This past Sunday, April 27th, we were invited to an Autism Awareness Day at Sesame Place. This is not the first year that this event was held, however, it was my first time attending. My brother Christian is on the autism spectrum.
I live about a 20-minute drive from Sesame Place and the drive up wasn’t bad. Parking was $25 and would benefit several autism charities. We got there around 11 AM and it was starting to get crowded. The park opened at 10 AM. Once our tickets were validated, bags checked, we entered the park and were greeted by dozens of tables from several organizations with resources for children and adults with autism. Everything from independent living, to art classes, higher education, horseback riding, job training, I mean everything! My mom and I spent the first hour chatting with the representatives of these organizations in hopes that we can help Chris.
I loved that Sesame Place was very accommodating with sensory-friendly shows, lighting and music. I took my brother on a trip to Walt Disney World back in 2012 and two years later, he’s finally ready to go back. Although he tells me he had the best time of his life, he felt overstimulated, and I can understand that. Sunday at Sesame Place, he was not ready to go home when closing time came around 🙂
The characters were out and we took pictures with them.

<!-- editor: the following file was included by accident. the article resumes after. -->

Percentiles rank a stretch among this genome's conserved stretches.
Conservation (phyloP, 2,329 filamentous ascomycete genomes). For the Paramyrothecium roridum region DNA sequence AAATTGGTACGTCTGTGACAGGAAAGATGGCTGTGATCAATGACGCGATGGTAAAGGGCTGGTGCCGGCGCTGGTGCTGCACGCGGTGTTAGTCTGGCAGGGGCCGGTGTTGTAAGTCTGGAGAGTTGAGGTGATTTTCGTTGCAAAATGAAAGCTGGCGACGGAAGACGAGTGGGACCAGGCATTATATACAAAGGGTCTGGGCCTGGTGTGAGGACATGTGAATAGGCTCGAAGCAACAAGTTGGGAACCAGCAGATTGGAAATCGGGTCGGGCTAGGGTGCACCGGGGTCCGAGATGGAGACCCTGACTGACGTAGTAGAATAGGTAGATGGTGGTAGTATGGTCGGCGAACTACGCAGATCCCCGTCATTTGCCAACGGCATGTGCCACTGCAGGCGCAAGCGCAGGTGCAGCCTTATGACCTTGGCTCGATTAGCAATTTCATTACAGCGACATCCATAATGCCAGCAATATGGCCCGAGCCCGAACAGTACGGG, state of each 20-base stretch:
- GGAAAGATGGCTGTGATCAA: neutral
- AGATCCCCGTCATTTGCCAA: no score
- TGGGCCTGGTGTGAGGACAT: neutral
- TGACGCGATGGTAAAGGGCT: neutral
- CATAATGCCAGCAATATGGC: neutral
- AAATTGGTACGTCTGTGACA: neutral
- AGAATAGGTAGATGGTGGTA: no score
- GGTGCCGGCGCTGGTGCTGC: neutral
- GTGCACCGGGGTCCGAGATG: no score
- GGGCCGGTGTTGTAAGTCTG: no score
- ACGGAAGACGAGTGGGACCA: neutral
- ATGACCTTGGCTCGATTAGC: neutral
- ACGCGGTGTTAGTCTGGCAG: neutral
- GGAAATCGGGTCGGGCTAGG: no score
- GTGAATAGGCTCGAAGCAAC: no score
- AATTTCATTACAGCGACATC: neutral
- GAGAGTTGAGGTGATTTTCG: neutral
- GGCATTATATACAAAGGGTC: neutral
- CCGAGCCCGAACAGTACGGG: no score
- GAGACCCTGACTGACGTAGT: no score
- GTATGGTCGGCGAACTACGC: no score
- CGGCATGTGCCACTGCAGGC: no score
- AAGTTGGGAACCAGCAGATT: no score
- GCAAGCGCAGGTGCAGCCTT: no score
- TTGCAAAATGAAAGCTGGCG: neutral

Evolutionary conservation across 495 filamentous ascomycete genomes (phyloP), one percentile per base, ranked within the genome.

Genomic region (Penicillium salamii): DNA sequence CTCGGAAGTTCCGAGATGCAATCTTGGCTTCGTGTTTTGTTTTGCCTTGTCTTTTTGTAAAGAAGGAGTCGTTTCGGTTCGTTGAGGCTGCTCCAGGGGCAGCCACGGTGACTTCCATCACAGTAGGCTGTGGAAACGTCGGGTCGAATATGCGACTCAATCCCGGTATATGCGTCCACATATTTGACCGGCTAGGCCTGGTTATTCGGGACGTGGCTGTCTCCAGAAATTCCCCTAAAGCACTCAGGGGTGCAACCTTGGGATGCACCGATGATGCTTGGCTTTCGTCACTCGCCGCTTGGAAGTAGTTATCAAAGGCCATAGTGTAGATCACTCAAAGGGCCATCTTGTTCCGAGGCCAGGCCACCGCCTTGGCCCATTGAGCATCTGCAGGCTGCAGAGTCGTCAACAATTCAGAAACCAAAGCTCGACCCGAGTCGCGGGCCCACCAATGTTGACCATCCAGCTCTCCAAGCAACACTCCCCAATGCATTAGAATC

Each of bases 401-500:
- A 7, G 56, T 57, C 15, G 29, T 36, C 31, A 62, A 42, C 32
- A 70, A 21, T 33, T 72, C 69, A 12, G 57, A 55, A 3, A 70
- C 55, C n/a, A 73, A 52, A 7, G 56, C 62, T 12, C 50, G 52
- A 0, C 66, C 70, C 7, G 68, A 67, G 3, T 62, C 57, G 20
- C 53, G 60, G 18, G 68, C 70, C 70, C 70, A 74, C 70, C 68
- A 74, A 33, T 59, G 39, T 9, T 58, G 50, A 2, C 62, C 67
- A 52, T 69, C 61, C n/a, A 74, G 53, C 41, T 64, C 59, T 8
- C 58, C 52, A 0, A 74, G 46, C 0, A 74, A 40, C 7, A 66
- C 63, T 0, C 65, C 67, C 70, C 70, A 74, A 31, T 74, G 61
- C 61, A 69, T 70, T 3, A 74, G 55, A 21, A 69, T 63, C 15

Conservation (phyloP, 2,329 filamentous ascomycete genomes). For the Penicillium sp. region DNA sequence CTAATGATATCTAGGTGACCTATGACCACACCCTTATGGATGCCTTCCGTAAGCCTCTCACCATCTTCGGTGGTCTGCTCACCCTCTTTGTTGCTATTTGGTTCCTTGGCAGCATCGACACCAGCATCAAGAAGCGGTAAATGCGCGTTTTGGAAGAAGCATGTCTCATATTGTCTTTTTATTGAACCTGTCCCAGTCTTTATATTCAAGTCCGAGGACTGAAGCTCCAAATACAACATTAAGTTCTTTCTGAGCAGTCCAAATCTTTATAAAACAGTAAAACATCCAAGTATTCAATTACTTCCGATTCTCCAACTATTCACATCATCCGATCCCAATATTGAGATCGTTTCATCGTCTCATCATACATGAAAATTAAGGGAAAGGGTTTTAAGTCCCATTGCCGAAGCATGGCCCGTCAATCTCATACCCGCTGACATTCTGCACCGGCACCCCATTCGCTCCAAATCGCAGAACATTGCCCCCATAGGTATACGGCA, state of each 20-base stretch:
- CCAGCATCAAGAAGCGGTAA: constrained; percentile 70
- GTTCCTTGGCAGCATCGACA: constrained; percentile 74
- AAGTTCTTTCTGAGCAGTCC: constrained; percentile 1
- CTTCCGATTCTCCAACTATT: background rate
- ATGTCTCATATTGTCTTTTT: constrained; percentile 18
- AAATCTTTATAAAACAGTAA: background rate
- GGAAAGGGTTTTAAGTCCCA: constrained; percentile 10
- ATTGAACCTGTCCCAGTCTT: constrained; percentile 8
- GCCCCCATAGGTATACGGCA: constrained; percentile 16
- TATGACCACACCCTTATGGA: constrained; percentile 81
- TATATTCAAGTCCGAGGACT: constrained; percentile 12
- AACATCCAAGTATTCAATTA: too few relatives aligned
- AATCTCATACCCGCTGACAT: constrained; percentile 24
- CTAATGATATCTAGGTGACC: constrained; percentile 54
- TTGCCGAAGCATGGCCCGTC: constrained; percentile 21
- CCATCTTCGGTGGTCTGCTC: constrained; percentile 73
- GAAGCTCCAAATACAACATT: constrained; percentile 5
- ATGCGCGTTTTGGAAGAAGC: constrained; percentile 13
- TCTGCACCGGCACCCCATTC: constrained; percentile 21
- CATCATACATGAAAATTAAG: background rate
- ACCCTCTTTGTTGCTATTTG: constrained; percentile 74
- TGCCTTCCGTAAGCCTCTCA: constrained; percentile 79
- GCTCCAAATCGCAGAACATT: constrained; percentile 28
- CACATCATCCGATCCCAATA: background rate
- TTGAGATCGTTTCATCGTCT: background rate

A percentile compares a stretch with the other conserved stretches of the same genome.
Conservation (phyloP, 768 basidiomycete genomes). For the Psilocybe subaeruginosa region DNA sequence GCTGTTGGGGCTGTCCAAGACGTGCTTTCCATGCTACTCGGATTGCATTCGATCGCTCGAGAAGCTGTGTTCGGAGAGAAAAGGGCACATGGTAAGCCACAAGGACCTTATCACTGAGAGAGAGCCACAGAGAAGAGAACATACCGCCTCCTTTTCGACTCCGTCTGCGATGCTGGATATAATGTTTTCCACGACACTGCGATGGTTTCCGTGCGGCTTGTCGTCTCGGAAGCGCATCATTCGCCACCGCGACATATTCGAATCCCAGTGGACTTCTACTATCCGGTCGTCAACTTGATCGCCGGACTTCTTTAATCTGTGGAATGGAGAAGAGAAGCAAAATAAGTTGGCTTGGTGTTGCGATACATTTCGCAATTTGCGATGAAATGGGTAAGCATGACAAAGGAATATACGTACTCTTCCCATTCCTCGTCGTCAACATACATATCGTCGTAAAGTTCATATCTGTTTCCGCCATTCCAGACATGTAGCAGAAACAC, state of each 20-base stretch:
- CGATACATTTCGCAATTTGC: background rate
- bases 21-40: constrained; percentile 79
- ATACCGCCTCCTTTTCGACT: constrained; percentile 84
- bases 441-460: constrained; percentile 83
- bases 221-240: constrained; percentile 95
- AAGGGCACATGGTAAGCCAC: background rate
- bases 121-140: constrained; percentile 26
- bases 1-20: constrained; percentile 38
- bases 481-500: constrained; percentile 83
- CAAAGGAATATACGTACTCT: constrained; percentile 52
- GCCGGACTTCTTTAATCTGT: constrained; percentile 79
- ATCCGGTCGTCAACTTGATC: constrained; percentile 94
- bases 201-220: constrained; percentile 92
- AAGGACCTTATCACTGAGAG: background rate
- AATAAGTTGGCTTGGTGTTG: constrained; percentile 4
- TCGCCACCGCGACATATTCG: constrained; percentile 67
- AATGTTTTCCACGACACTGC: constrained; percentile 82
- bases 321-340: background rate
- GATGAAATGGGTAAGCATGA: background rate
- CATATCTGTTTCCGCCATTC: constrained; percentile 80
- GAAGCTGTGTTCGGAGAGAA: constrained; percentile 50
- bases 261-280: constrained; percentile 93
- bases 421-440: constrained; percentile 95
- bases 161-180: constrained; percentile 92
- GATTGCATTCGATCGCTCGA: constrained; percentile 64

The parks were very crowded, lines at the rides were very long – Christian waited over an hour for the tea cups – Monster Mix-Up. I was worried about him standing so long in line, but once the 2 minute ride was over, he said, “Long wait, but it was worth it.” Best highlight of my day. Sadly, that was the only ride he could get on. Lines for the rides were just too long and it was too cold for the water rides, although children were in the pool.
The Neighborhood Street Parade was great, and worth waiting for. Although the parks were mobbed, it only took us less than 5 minutes to exit the parking lot. When parking, I say, “Kids, remember we’re parked at Snuffy Green.” Coming back, my mom says, “Aren’t we parked at Green Hornet?” Umm…Green Hornet is not a Sesame Street character, goofball! So much for paying attention like you said you would 🙂
Anyway, in conclusion: It was an amazing day for everyone! We got so much information on autism resources and interacted with several families whose children are on the spectrum. It was awesome having an entire day in a theme park where autistic children can be themselves and have a great time without judgment. Sesame Place was so accommodating. Thank you Autism Speaks, Variety Philadelphia and Sesame Place for this wonderful day!
Hope to participate in this event next year!
Until next time,